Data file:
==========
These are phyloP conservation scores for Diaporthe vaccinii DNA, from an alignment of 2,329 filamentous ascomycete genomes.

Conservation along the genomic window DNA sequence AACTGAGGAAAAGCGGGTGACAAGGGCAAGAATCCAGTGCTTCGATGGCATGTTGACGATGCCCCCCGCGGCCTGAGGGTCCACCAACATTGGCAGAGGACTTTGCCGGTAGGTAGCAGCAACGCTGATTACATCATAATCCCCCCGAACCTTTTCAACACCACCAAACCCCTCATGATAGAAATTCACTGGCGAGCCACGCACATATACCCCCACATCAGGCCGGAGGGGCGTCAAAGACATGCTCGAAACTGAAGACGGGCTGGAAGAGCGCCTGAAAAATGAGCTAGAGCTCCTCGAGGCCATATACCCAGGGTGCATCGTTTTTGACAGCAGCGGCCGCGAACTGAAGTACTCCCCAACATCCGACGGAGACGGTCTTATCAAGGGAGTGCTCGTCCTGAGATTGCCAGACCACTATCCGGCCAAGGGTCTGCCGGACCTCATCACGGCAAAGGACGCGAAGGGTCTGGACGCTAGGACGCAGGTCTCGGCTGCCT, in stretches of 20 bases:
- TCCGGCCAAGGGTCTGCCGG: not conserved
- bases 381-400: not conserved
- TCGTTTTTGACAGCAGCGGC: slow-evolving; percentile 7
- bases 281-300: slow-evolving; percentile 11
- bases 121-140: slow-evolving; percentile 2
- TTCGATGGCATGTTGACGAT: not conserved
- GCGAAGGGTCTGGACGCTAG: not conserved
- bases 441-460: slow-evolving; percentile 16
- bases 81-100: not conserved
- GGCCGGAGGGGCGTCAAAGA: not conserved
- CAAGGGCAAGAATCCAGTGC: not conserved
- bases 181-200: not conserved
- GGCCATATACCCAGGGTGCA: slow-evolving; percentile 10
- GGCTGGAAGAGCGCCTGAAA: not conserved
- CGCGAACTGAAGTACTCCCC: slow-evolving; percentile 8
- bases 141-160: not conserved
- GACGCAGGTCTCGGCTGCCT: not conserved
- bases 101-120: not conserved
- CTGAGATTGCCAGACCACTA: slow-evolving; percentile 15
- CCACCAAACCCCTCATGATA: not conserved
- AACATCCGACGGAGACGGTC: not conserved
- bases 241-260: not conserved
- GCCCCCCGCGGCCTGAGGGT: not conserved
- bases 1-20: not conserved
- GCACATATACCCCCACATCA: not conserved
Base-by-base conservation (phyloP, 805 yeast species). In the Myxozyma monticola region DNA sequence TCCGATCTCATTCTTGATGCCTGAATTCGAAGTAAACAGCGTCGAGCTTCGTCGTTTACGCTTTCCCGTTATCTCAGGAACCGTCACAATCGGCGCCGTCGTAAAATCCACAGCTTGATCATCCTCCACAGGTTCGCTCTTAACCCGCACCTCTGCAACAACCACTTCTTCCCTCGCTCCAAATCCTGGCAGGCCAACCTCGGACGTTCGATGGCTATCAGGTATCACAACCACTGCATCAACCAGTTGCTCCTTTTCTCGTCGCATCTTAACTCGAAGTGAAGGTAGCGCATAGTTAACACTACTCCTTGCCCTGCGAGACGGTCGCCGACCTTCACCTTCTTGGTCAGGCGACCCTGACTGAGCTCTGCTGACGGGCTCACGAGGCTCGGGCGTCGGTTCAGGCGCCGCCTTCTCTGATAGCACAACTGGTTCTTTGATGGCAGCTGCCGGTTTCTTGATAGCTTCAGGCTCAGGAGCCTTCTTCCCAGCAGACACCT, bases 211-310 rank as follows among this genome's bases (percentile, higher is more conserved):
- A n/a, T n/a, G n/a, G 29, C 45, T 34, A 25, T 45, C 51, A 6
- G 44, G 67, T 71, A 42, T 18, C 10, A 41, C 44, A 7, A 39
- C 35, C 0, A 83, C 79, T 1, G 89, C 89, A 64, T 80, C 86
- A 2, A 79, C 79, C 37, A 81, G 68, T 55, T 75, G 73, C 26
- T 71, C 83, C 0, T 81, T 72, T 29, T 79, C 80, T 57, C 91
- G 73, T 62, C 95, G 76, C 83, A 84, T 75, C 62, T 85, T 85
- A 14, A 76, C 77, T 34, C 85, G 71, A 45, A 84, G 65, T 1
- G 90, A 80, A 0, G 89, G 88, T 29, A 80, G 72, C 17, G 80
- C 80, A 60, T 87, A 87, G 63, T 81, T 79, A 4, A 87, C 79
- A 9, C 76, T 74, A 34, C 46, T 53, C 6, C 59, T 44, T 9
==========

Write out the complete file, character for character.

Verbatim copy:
These are phyloP conservation scores for Diaporthe vaccinii DNA, from an alignment of 2,329 filamentous ascomycete genomes.

Conservation along the genomic window DNA sequence AACTGAGGAAAAGCGGGTGACAAGGGCAAGAATCCAGTGCTTCGATGGCATGTTGACGATGCCCCCCGCGGCCTGAGGGTCCACCAACATTGGCAGAGGACTTTGCCGGTAGGTAGCAGCAACGCTGATTACATCATAATCCCCCCGAACCTTTTCAACACCACCAAACCCCTCATGATAGAAATTCACTGGCGAGCCACGCACATATACCCCCACATCAGGCCGGAGGGGCGTCAAAGACATGCTCGAAACTGAAGACGGGCTGGAAGAGCGCCTGAAAAATGAGCTAGAGCTCCTCGAGGCCATATACCCAGGGTGCATCGTTTTTGACAGCAGCGGCCGCGAACTGAAGTACTCCCCAACATCCGACGGAGACGGTCTTATCAAGGGAGTGCTCGTCCTGAGATTGCCAGACCACTATCCGGCCAAGGGTCTGCCGGACCTCATCACGGCAAAGGACGCGAAGGGTCTGGACGCTAGGACGCAGGTCTCGGCTGCCT, in stretches of 20 bases:
- TCCGGCCAAGGGTCTGCCGG: not conserved
- bases 381-400: not conserved
- TCGTTTTTGACAGCAGCGGC: slow-evolving; percentile 7
- bases 281-300: slow-evolving; percentile 11
- bases 121-140: slow-evolving; percentile 2
- TTCGATGGCATGTTGACGAT: not conserved
- GCGAAGGGTCTGGACGCTAG: not conserved
- bases 441-460: slow-evolving; percentile 16
- bases 81-100: not conserved
- GGCCGGAGGGGCGTCAAAGA: not conserved
- CAAGGGCAAGAATCCAGTGC: not conserved
- bases 181-200: not conserved
- GGCCATATACCCAGGGTGCA: slow-evolving; percentile 10
- GGCTGGAAGAGCGCCTGAAA: not conserved
- CGCGAACTGAAGTACTCCCC: slow-evolving; percentile 8
- bases 141-160: not conserved
- GACGCAGGTCTCGGCTGCCT: not conserved
- bases 101-120: not conserved
- CTGAGATTGCCAGACCACTA: slow-evolving; percentile 15
- CCACCAAACCCCTCATGATA: not conserved
- AACATCCGACGGAGACGGTC: not conserved
- bases 241-260: not conserved
- GCCCCCCGCGGCCTGAGGGT: not conserved
- bases 1-20: not conserved
- GCACATATACCCCCACATCA: not conserved
Base-by-base conservation (phyloP, 805 yeast species). In the Myxozyma monticola region DNA sequence TCCGATCTCATTCTTGATGCCTGAATTCGAAGTAAACAGCGTCGAGCTTCGTCGTTTACGCTTTCCCGTTATCTCAGGAACCGTCACAATCGGCGCCGTCGTAAAATCCACAGCTTGATCATCCTCCACAGGTTCGCTCTTAACCCGCACCTCTGCAACAACCACTTCTTCCCTCGCTCCAAATCCTGGCAGGCCAACCTCGGACGTTCGATGGCTATCAGGTATCACAACCACTGCATCAACCAGTTGCTCCTTTTCTCGTCGCATCTTAACTCGAAGTGAAGGTAGCGCATAGTTAACACTACTCCTTGCCCTGCGAGACGGTCGCCGACCTTCACCTTCTTGGTCAGGCGACCCTGACTGAGCTCTGCTGACGGGCTCACGAGGCTCGGGCGTCGGTTCAGGCGCCGCCTTCTCTGATAGCACAACTGGTTCTTTGATGGCAGCTGCCGGTTTCTTGATAGCTTCAGGCTCAGGAGCCTTCTTCCCAGCAGACACCT, bases 211-310 rank as follows among this genome's bases (percentile, higher is more conserved):
- A n/a, T n/a, G n/a, G 29, C 45, T 34, A 25, T 45, C 51, A 6
- G 44, G 67, T 71, A 42, T 18, C 10, A 41, C 44, A 7, A 39
- C 35, C 0, A 83, C 79, T 1, G 89, C 89, A 64, T 80, C 86
- A 2, A 79, C 79, C 37, A 81, G 68, T 55, T 75, G 73, C 26
- T 71, C 83, C 0, T 81, T 72, T 29, T 79, C 80, T 57, C 91
- G 73, T 62, C 95, G 76, C 83, A 84, T 75, C 62, T 85, T 85
- A 14, A 76, C 77, T 34, C 85, G 71, A 45, A 84, G 65, T 1
- G 90, A 80, A 0, G 89, G 88, T 29, A 80, G 72, C 17, G 80
- C 80, A 60, T 87, A 87, G 63, T 81, T 79, A 4, A 87, C 79
- A 9, C 76, T 74, A 34, C 46, T 53, C 6, C 59, T 44, T 9